The captain of Latvia's national football team has just turned the sport, at least in this part of the world, on its head. In an interview with a sports newspaper this week, Vitalijs Astafjevs stated flatly that a group of Russians tried to bribe the Latvian club so that the latter would lose the Aug. 17 World Cup qualifier in Riga.
Sporta Avize quoted him as saying: "It was not just rumor. It was an attempted bribery on the part of the Russians 's they offered us money on condition that we lose the game." Further on, he added, "I can only say that money was offered both to the leaders of the Latvian Football Federation and some players contacted by the Russian representatives."
Astafjevs, who scored Latvia's goal in the 1:1 draw against the Russians, has just opened up Pandora's box. Those he mentioned will go on the defensive and demand the accuser provide detailed evidence, which ostensibly the soccer captain won't be able to provide. Considering the sheer size of the accused 's the Russian Football Federation 's he has slim chance of winning. He has definitely ruined his reputation in certain soccer circles, and he just might have harmed his career irreparably.
Indeed, Astafjev's only hope is that his fellow players and top Latvian soccer officials will support him. But it is unlikely to happen. Guntis Indriksons, president of the Latvian Football Federation, was quick to say he knew nothing of such bribe offers. Another federation official said it was the first time he had heard anything about an offer to buy a soccer game in Latvia.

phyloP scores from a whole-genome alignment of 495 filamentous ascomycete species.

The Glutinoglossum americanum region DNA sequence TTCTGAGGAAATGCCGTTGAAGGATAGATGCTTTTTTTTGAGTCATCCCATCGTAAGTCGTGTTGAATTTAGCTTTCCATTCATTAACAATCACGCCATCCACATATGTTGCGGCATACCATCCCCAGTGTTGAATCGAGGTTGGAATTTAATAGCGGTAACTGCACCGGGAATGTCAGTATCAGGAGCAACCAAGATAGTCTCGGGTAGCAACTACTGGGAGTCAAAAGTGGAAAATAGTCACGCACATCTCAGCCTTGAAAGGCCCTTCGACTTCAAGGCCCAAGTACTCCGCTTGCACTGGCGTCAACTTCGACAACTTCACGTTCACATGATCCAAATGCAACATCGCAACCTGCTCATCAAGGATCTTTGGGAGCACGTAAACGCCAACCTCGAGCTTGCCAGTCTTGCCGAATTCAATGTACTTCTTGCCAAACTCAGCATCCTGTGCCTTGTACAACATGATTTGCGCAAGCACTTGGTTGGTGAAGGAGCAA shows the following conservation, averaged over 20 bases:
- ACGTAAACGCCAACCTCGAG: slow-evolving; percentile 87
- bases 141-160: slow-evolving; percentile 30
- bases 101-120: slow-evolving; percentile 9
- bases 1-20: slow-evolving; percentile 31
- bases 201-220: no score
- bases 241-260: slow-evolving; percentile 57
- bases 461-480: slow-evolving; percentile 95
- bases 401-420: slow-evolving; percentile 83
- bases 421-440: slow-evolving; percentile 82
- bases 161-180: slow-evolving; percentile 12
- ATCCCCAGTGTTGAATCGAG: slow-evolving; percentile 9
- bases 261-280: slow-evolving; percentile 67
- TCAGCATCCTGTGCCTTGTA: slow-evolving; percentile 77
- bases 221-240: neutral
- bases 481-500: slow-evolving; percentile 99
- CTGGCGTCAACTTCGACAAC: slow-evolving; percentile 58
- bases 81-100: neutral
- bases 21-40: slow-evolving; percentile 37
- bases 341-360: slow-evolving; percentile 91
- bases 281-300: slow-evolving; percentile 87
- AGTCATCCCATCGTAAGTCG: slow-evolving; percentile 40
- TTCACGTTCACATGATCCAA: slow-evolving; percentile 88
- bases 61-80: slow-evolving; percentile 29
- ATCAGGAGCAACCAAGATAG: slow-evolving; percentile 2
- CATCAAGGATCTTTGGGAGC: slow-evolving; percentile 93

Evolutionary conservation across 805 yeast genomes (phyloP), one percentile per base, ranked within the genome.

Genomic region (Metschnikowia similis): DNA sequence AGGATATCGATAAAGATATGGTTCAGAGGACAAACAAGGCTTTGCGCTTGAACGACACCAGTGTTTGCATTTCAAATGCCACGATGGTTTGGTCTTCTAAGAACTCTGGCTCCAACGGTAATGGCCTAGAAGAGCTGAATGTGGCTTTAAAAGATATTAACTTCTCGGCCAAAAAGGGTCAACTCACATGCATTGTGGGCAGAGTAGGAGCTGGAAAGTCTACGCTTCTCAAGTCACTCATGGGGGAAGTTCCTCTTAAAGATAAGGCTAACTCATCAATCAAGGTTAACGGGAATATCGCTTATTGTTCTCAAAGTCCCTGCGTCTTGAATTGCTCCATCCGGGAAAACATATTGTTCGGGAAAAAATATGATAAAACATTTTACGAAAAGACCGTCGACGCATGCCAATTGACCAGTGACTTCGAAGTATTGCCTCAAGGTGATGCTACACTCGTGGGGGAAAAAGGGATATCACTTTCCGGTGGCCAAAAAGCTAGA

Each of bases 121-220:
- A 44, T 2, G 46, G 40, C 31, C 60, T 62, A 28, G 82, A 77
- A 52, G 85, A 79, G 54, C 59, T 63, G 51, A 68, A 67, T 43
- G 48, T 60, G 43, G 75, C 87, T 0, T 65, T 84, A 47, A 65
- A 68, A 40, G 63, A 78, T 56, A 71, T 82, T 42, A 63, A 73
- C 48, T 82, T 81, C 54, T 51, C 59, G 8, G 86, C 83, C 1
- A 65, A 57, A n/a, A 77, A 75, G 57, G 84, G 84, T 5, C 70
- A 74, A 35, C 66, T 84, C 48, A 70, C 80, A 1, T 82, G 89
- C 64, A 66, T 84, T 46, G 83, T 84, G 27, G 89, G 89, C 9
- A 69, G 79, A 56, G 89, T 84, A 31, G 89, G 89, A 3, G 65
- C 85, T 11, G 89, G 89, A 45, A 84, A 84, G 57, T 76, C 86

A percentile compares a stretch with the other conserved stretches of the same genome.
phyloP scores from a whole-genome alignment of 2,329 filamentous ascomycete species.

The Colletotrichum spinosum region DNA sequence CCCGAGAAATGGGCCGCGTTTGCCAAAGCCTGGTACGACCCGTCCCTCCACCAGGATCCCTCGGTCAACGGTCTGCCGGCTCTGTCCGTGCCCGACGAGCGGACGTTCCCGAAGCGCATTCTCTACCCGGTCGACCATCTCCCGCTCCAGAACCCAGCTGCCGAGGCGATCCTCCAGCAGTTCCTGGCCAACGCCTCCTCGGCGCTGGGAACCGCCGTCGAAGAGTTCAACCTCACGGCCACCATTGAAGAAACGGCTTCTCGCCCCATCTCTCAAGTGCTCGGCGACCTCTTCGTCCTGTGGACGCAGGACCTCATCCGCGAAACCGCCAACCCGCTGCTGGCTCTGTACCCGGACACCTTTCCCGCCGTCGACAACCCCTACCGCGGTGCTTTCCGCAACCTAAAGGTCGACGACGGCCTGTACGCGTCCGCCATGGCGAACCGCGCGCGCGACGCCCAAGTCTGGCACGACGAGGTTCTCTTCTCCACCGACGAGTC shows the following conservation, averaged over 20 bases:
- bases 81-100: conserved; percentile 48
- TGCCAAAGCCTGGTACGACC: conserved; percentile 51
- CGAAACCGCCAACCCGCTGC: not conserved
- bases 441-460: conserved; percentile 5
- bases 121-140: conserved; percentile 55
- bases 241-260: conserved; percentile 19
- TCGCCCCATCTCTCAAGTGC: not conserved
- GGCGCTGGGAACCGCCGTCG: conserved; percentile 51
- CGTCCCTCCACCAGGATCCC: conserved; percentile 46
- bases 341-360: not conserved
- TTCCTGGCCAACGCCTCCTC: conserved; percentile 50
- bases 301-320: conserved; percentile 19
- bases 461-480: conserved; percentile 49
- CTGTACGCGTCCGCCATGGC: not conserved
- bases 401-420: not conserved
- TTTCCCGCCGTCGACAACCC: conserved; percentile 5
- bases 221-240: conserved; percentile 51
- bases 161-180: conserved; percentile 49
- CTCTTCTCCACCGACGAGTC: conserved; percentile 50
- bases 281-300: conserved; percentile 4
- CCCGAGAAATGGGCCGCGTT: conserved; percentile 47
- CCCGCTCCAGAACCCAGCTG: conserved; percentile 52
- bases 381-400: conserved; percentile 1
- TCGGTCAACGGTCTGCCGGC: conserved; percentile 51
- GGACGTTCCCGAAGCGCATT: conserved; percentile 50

Some may call Astafjevs' confession naive, or even foolhardy, but we think it was courageous. World football is rife with corruption, as anyone who has followed international sport headlines over the past year will know. In Germany, prosecutors have investigated some 25 people 's referees and players 's in connection with a dozen rigged games last year. Referee Robert Hoyzer admitted to fixing four matches after receiving a whopping 67,000 euros from a Croatian betting syndicate. The chairman of Porto was arrested last year on match-fixing charges as part of a wide investigation into corrupt sports in Portugal. In Greece, prosecutors investigated alleged match-fixing in a UEFA Cup match between Panionios and Dinamo Tblisi.
Around the globe 's from Germany to Africa 's football is corrupt from top to bottom. The beautiful game has become an ugly one, and Astafjevs' statement this week only confirmed what most people suspected. Hopefully, he won't suffer the hypocrites who will start attacking him and will be able to finish his career honorably. For soccer authorities, if Astafjevs' comments do not lead to a criminal investigation, then at least they can serve as a wake-up for all to be more vigilant in a sport that has entered a dark era.